Infoscience

Thesis

Spectroscopy and kinetic studies of electron-hole recombination in CdSe nanoparticles: effect of size, shape, and lattice structure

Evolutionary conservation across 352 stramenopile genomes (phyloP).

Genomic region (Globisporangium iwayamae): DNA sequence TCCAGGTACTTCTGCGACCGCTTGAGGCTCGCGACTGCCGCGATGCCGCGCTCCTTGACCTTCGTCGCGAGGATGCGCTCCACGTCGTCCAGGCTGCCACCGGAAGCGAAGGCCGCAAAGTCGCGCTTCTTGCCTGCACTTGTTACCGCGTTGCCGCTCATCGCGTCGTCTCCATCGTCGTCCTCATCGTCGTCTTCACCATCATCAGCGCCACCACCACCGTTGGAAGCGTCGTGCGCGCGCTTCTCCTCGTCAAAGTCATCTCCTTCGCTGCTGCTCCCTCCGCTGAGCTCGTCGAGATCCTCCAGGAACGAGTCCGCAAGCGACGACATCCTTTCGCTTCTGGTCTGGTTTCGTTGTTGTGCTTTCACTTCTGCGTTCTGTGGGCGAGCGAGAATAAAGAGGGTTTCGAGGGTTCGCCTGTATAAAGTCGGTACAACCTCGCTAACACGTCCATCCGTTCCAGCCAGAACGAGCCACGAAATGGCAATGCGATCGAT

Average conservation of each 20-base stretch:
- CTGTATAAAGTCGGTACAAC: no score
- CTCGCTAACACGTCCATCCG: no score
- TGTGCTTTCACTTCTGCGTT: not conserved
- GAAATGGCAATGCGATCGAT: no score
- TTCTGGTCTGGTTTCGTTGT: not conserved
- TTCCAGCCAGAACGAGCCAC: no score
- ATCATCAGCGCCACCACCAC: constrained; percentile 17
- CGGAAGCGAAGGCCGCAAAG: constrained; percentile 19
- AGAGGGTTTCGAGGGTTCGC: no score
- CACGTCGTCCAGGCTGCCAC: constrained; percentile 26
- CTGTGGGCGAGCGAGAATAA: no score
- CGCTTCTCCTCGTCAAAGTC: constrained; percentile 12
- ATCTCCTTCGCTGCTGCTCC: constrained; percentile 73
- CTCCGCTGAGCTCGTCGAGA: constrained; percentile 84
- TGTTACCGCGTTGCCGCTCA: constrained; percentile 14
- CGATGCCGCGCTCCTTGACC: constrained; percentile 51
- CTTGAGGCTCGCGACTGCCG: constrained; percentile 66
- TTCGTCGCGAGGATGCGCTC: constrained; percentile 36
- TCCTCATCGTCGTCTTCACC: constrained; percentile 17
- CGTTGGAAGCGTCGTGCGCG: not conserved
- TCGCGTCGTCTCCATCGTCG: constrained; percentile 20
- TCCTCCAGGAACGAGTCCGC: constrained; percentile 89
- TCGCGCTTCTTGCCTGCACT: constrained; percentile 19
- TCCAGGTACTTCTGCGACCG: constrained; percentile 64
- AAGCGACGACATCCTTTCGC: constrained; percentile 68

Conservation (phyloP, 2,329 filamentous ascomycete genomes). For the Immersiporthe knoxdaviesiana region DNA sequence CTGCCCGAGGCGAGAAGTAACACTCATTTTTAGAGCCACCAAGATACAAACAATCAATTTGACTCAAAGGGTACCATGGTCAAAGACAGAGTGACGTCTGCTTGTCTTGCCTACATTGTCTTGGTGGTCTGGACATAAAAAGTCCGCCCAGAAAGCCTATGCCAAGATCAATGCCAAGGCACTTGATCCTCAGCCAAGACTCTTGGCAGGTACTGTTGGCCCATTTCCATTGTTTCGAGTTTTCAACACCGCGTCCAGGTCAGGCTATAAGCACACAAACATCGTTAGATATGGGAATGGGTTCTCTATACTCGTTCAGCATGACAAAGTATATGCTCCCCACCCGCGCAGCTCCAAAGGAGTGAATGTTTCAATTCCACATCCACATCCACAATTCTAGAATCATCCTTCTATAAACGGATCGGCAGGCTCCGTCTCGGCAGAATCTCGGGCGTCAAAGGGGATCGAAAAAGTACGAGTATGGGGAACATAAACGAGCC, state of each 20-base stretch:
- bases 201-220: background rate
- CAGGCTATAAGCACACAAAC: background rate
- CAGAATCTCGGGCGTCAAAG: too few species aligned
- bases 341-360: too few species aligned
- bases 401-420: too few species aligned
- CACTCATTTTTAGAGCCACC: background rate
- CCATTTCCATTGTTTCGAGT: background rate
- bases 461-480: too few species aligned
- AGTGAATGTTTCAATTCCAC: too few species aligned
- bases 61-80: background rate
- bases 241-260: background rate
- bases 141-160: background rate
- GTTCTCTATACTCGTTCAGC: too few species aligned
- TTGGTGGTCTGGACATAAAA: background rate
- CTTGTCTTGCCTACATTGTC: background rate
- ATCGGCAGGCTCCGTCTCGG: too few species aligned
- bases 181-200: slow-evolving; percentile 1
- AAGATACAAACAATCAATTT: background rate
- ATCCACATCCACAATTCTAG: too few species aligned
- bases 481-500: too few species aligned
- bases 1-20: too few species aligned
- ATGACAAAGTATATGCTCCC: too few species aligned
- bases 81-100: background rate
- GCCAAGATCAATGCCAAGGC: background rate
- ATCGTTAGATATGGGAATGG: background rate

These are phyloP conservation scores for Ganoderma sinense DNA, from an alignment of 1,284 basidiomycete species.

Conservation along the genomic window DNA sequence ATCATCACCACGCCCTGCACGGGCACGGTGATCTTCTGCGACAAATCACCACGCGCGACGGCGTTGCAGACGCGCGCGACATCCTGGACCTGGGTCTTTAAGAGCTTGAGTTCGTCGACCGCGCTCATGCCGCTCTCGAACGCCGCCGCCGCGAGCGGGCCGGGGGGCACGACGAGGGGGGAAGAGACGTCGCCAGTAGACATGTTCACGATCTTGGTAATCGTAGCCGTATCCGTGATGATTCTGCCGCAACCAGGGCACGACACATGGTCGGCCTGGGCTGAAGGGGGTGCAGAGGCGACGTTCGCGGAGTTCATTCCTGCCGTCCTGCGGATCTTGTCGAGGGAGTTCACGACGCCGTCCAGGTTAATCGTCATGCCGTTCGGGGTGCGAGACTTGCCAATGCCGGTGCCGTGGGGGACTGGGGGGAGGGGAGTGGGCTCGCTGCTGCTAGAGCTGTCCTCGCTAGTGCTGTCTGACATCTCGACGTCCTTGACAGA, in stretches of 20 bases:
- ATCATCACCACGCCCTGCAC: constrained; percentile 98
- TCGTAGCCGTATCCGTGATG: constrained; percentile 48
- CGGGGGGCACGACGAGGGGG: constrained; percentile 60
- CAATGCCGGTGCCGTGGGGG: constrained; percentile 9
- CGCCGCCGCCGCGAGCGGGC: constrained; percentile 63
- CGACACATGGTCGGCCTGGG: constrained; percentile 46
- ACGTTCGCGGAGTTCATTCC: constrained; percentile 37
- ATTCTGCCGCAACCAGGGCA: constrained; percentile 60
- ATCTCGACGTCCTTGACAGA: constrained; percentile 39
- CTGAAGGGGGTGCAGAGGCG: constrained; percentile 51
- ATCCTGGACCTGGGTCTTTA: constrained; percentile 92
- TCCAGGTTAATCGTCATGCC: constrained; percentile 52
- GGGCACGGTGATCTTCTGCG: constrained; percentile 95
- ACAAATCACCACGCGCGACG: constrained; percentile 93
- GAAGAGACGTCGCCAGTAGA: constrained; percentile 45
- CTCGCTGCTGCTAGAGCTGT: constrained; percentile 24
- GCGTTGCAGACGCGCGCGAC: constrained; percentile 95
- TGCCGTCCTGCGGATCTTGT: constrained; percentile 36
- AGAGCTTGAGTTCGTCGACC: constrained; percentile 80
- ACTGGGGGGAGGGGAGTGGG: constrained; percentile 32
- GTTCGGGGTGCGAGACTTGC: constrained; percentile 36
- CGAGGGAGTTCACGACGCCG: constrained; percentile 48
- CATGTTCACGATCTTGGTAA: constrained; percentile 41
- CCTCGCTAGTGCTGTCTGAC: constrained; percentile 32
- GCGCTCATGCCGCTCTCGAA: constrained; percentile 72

This thesis presents an experimental study of the energy and time-resolved optical response of chemically prepared CdSe nanoparticles with different sizes, shapes (dots, rods, and tetrapods), and lattice structures (wurtzite and zinc blende). The first part of the thesis concerns a model system: spherical CdSe quantum dots with a wurtzite lattice structure. We have investigated their fluorescence spectra and decay kinetics as a function of size, laser excitation power, detection energy, and temperature. The experiments were performed using a nanosecond time-correlated single photon counting technique and have revealed kinetics from different short and long-lived states. In contrast to comparable literature studies, we covered a wide temporal window (up to 1 µs). The study shows at least four order of magnitude of signal to background ratio. Generally, at low excitation power, we always find four independent decay components covering a range of lifetimes between one nanosecond up to hundreds of nanoseconds. The first component is < 2 ns and probably corresponds to fast relaxation and trapping processes. A second component of 3-8 ns can be attributed to the lifetime of charged excitons, while the third one is in the range of 20-30 ns is due to the radiative electron-hole recombination. Finally, a longer decay time of 80-100 ns with low amplitude (< 10 %) appears for all sizes and experimental condition. This component is related to trap states. At high power (corresponding to more than one exciton per particle), an additional fast component, in the same range as the first one (< 2 ns), appears and is due to the multiexciton effect. The second part of the thesis concerns CdSe semiconductor nanocrystals from a slightly different point of view focusing on the crystal structure, by investigating quantum dots with a cubic lattice structure, synthesized in our group. We performed low- and high-resolution luminescence and excitation spectroscopy, and time-resolved spectroscopy as a function of size and temperature from room temperature down to 4K. These measurements reveal the optical properties and relaxation processes, and finally infer the amount of the structure-dependent field effect on the band edge exciton structure. Overall, we observe no difference in all these properties compared to wurtzite dots. We conclude that the crystal field is much less important than shape asymmetries and exchange interaction. The appearance of a permanent dipole moment, in a cubic lattice structure of spherical quantum dots, can explain the similar response of the two different lattice structure dots in our experiments. The third part of this work concerns the investigation of the shape effect on the spectroscopic and kinetic properties of CdSe nanocrystals. New fabrication methods have enabled the synthesis of high-quality CdSe nanorods and tetrapods. We investigated the temperature dependence of the absorption and fluorescence spectra of the different shapes of CdSe nanocrystals in the range of 4 to 300 K. We find that, while the shift of the fluorescence maximum indicates a little dependence on the shape, the broadening of the emission spectrum behaves very differently for dots and rods, indicating major differences in the broadening mechanisms for different shapes. Tetrapods behave more similar to dots, which suggest that the lowest exciton state is centered at the core. This is confirmed by the decay kinetics, which is again identical between dot and tetrapod nanocrystals, while an opposite temperature dependence decay was recorded for the kinetics of nanorods. We attribute this behaviour in tetrapods to the dot like centre. Nanorods show very different kinetics, because the lowest exciton state becomes allowed.

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